Combating Loneliness for Military Couples

As CVN is filling the gaps in care, we continuously seek to understand in real time the unique experiences of the military community. In our new America’s Mental Health Loneliness Survey: Military Perspectives we captured military couples’ experiences with loneliness and isolation. Our survey revealed:

  • Three-fourths (77%) of military couples surveyed reported feeling lonely “some of the time” (50%) or “often” (27%).

Among the top factors contributing to loneliness as discovered in the survey:

  • Over half (55%) of military couples surveyed reported no close friends or family nearby
  • Over half (54%) of military couples surveyed reported time apart from spouse partner (deployments, training, work obligations)
  • Two-fifths (40%) of military couples surveyed reported difficulty making new connections
  • Over one-third (33%) of military couples surveyed reported having relocated to a new community
  • One-third (30%) of military couples surveyed reported a lack of belonging in local community

But there are things military couples can do to help manage feelings of isolation. Here, we share tips to combating loneliness and enhancing connection:

Tip: Set Expectations During Time Apart

Coordinating a time to connect with your spouse or partner during deployments or trainings can feel burdensome. When you have plans to connect but aren’t able to do so due to unforeseen circumstances, you can feel disappointed and further detached. Set clear and realistic expectations up front especially when there is a lot of uncertainty. Plan to use the mediums available to you whether phone messages, email, text, or handwritten letters.

Tip: Mind Your Self-Talk

Thousands of thoughts run through our mind each day. The way we speak to ourselves can have a direct impact on our well-being, and negative self-talk can exacerbate feelings of loneliness and isolation. Counter this by challenging unhelpful thoughts with curiosity and kindness.

For example, you may think, “I don’t have any friends here, I’m such a loser.” But does calling yourself a loser make it easier or harder to put yourself out there and make friends? If your self-talk is keeping you stuck, try getting curious about it. Ask yourself, “Where did I learn this idea? Would I say these same things about someone else? What is the effect of talking to myself this way? What would it look like to be kinder to myself?”.  And remember: just because a thought crosses our mind doesn’t mean it’s true or helpful. Instead of accepting our negative thoughts, we can acknowledge them, challenge them, and choose to speak to ourselves with more kindness.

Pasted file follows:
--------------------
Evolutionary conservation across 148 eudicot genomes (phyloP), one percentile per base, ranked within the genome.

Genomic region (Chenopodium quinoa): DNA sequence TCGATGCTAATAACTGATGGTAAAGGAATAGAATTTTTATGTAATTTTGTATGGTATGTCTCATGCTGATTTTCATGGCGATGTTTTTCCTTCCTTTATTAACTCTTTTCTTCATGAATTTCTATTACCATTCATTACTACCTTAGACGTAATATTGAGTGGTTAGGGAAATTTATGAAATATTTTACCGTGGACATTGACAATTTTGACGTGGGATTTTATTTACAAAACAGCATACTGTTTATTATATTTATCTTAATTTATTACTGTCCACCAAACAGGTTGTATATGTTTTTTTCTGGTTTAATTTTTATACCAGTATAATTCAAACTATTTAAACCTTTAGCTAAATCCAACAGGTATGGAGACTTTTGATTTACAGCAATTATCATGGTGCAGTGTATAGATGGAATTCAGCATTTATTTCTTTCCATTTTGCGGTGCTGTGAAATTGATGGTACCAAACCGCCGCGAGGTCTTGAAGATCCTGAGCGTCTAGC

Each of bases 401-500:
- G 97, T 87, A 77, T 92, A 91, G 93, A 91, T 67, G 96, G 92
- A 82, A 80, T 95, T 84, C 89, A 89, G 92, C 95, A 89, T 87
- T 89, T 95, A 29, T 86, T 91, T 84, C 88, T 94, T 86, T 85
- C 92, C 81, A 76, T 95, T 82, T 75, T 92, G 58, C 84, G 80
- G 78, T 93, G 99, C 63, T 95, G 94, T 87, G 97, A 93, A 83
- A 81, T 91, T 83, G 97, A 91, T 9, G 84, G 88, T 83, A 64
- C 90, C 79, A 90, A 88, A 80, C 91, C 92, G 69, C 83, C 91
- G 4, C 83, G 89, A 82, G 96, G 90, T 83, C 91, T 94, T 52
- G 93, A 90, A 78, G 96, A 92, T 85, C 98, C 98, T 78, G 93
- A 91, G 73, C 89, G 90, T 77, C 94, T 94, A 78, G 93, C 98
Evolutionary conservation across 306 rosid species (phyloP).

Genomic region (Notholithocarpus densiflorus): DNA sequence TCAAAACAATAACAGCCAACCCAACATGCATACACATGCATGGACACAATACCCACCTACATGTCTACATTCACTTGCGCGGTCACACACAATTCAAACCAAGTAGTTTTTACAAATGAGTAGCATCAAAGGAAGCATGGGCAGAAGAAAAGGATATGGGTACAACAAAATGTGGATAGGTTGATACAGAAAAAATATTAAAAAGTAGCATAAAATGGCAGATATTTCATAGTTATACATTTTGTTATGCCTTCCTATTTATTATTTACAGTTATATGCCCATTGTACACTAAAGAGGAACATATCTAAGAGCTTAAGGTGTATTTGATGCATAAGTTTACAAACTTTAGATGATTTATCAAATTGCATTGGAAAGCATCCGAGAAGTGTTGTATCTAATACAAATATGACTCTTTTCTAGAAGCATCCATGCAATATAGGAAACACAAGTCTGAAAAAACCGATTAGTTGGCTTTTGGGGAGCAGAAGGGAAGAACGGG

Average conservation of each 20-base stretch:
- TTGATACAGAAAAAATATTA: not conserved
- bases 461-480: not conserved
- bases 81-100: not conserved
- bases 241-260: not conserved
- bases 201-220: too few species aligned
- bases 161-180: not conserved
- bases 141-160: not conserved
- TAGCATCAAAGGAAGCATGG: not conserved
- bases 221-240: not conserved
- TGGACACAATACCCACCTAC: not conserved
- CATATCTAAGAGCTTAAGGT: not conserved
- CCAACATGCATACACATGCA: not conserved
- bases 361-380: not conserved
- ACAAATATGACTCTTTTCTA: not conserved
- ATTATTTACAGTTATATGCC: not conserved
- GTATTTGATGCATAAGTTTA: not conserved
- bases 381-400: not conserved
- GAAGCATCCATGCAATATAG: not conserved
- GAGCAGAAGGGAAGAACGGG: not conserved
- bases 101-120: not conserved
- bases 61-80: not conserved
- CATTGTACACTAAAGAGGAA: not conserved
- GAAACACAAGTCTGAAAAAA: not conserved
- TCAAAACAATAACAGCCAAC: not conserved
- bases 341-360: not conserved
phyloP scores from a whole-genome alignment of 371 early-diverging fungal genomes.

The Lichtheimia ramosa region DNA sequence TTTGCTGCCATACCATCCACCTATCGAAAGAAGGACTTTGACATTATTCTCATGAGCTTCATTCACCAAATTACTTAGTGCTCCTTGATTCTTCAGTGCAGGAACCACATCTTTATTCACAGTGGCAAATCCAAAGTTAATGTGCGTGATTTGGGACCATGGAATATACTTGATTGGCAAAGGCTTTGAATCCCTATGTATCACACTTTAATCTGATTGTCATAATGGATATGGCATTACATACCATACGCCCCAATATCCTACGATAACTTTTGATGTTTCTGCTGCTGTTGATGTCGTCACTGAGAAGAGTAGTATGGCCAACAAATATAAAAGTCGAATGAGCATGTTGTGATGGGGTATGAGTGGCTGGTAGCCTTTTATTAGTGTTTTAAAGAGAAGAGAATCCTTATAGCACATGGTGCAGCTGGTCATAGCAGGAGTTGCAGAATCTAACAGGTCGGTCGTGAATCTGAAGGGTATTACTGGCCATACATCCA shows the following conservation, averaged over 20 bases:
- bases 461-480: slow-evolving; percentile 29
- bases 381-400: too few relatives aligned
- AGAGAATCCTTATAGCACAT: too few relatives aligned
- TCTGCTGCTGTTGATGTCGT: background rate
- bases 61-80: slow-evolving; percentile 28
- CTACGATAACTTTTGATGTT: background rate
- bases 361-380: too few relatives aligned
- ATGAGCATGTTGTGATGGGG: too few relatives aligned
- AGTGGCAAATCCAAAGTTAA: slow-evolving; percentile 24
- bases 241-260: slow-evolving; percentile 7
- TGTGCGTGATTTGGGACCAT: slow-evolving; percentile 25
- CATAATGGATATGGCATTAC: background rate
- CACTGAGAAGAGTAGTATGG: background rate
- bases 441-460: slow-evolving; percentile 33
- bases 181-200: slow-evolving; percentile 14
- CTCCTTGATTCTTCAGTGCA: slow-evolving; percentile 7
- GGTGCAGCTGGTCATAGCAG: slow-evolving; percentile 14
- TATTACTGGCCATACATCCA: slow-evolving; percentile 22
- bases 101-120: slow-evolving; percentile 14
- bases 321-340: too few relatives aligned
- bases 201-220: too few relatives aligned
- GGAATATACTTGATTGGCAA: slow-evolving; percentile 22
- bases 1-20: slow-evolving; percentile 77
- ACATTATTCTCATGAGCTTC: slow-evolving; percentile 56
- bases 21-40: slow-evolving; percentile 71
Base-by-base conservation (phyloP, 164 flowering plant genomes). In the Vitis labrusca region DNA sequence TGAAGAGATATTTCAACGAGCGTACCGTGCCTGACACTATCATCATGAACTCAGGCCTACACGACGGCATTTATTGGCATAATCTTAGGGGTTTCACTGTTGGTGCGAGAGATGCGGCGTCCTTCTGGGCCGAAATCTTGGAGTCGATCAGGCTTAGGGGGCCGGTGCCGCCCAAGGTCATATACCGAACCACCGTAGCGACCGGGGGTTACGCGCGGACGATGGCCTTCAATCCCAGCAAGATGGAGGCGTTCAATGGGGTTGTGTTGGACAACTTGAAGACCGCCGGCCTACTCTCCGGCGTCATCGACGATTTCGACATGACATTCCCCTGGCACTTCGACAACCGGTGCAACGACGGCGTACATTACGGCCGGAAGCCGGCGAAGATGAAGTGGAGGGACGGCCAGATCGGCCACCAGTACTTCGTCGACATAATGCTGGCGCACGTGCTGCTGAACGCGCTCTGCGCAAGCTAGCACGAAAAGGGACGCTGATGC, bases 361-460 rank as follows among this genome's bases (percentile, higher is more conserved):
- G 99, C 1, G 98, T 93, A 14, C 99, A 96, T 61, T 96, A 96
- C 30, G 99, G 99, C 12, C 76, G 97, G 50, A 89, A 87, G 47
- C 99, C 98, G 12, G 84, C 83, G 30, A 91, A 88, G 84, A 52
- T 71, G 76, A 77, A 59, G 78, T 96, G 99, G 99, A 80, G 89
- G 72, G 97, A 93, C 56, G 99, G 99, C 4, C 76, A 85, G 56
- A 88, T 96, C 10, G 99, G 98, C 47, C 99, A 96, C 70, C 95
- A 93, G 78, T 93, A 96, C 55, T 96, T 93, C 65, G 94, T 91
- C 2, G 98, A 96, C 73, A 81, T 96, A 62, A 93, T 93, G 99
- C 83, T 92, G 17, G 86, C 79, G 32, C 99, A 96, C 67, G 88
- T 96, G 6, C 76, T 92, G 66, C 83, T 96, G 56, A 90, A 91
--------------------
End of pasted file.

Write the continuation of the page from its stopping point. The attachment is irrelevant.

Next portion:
Tip: Participate in Meaningful Activities

What is meaningful to you? Identifying your values and taking purposeful action around them can provide opportunities for connection and grounding. Doing one meaningful activity a week can be more emotionally fulfilling, and do more for combating loneliness, than participating in five irrelevant activities intended to simply fill time and space.

Tip: Ask, Is Social Media Serving You?

Social media can be a powerful way to stay connected to loved ones when you’re far away. But you can also feel as though you’re missing out and make unhealthy comparisons to your own life – contributing to feelings of isolation. First, recognize that social media offers a curated version of someone’s life. You’re seeing others highlights reel while experiencing what may feel like your bloopers reel. Also, take notice of your reaction to what you’re seeing, and make decisions based on that. If social media is not serving you, step away from it.

Tip: Consider Quality Over Quantity

It can feel weird and awkward to try and make new friends as an adult. Give yourself permission to try, knowing that the majority of the time it won’t turn out to be the worst-case scenario you’re picturing in your head. Think quality over quantity as a way to help establish meaningful connections. You don’t need to set out to be friends with everyone, find one or two people you click with.  

For more additional Relationship Tips and Self-Care Strategies, visit


America’s Mental Health Loneliness Survey: Military Perspectives was conducted online by Cohen Veterans Network from January 12 to February 6, 2024, among 262 respondents, 187 of whom were military-connected individuals in relationships including veterans, service members, and spouses/partners.